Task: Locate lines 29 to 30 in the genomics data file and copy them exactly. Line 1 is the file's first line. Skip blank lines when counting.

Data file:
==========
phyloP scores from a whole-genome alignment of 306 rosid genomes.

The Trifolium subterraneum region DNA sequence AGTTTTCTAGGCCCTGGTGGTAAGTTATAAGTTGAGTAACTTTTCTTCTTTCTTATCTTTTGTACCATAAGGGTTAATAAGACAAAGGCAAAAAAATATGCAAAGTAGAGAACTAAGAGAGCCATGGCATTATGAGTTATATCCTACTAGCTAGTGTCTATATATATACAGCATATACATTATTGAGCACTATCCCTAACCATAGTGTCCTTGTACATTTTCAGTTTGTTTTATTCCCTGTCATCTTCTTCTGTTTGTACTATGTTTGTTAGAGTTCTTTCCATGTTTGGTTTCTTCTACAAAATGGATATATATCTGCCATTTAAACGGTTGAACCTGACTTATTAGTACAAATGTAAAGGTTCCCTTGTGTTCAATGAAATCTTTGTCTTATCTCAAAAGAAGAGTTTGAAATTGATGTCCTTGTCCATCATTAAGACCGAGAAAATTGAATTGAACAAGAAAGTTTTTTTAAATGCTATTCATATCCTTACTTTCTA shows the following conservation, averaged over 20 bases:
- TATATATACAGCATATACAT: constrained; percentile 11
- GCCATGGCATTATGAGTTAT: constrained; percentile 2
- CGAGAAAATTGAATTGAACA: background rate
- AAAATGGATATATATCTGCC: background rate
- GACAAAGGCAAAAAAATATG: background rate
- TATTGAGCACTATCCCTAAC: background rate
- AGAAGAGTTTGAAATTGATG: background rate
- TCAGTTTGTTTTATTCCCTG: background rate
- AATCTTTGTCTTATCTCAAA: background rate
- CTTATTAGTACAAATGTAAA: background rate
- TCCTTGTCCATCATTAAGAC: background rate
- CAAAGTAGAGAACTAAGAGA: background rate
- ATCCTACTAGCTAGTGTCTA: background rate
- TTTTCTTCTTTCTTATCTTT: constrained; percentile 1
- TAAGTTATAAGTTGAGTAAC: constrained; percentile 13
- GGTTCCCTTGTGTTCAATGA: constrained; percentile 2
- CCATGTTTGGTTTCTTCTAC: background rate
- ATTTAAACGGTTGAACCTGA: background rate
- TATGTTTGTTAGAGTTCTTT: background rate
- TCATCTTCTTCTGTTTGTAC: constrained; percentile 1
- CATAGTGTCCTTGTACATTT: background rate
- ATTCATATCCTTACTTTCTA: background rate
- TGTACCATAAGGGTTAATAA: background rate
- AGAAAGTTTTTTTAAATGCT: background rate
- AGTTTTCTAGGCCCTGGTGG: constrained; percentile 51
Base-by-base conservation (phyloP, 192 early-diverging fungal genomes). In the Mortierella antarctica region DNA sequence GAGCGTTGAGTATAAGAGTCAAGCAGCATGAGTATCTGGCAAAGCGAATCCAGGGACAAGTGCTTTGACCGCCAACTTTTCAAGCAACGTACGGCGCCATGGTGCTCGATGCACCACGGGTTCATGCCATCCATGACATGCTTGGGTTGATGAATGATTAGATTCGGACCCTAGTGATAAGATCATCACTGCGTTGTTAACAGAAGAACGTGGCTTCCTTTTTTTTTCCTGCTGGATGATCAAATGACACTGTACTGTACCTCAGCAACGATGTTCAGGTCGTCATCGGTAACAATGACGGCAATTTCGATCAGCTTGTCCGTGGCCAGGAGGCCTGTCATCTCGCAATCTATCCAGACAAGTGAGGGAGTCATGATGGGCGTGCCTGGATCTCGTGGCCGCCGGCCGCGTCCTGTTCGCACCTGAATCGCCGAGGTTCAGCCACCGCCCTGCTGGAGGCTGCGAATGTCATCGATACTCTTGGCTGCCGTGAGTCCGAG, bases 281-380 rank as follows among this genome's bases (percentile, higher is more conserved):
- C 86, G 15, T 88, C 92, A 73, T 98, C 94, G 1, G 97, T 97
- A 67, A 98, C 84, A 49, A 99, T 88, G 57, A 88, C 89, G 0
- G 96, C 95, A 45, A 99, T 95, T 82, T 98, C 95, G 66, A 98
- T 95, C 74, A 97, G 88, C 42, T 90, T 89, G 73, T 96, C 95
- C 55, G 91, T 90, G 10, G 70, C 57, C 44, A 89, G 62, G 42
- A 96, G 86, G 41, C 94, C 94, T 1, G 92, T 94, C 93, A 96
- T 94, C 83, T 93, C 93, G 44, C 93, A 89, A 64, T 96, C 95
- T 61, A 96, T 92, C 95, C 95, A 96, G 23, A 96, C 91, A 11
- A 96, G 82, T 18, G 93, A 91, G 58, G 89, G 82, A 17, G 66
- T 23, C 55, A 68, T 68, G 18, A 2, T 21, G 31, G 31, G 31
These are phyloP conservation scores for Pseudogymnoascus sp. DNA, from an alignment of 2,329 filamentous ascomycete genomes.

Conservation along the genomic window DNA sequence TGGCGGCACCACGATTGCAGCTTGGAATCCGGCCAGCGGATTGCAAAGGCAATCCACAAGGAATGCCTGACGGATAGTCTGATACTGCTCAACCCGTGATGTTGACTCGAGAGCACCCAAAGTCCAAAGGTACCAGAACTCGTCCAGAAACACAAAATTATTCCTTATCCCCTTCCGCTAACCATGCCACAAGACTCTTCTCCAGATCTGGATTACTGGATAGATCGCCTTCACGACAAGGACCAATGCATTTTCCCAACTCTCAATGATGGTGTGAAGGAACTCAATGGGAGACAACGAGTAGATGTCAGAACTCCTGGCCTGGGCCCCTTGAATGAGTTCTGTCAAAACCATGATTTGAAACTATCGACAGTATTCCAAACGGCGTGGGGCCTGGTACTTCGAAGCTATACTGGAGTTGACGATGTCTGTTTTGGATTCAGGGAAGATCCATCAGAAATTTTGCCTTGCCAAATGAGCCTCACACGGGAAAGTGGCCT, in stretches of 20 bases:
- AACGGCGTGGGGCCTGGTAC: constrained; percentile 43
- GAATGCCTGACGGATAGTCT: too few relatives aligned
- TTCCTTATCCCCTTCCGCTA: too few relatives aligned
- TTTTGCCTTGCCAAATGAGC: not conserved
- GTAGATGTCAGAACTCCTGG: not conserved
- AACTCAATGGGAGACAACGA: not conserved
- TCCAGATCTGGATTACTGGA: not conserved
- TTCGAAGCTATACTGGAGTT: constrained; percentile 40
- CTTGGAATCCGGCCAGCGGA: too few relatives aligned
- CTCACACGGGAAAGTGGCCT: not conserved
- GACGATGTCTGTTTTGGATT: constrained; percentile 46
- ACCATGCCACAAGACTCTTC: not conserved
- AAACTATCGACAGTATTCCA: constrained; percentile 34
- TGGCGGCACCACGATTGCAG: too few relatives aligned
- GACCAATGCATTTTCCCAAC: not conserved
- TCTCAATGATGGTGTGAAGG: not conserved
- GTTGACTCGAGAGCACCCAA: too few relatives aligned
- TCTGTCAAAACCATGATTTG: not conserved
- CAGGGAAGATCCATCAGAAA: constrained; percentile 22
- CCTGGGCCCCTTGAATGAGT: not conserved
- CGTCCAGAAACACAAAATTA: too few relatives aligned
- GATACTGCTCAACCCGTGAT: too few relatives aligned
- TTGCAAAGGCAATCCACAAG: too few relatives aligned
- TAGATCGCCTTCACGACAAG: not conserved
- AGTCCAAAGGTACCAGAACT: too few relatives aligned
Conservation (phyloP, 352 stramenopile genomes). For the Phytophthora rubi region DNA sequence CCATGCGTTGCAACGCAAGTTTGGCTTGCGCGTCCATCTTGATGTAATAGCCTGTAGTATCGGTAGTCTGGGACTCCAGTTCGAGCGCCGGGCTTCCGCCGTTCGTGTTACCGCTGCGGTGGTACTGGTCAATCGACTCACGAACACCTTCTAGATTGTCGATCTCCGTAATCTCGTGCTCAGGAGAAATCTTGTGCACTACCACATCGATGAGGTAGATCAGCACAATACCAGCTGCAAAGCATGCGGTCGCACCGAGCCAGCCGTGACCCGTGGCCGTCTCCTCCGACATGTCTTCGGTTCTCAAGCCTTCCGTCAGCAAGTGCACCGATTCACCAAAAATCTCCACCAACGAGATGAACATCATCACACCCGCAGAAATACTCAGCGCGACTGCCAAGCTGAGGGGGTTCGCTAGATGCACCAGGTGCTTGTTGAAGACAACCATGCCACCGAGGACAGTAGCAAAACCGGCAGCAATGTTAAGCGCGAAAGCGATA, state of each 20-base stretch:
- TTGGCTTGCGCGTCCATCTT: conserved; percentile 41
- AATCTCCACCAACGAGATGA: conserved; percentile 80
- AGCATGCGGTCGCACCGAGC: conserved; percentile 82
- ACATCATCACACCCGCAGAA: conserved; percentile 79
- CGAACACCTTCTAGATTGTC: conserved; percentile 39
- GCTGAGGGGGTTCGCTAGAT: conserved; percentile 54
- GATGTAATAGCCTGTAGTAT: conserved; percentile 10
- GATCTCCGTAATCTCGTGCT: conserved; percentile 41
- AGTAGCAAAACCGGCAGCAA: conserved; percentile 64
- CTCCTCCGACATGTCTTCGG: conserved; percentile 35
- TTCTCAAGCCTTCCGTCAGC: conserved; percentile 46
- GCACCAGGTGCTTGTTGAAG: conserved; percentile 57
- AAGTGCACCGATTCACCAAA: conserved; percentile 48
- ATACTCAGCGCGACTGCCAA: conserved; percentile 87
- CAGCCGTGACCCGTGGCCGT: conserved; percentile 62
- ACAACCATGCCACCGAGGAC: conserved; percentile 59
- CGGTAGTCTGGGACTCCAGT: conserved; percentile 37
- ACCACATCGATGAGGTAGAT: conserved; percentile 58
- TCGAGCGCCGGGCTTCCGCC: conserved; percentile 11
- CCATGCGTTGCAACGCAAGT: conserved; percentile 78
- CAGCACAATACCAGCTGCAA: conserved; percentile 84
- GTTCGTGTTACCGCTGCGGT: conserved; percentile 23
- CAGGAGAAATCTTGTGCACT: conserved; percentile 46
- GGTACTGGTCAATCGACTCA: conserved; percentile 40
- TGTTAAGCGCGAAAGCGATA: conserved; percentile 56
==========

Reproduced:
- C 86, G 15, T 88, C 92, A 73, T 98, C 94, G 1, G 97, T 97
- A 67, A 98, C 84, A 49, A 99, T 88, G 57, A 88, C 89, G 0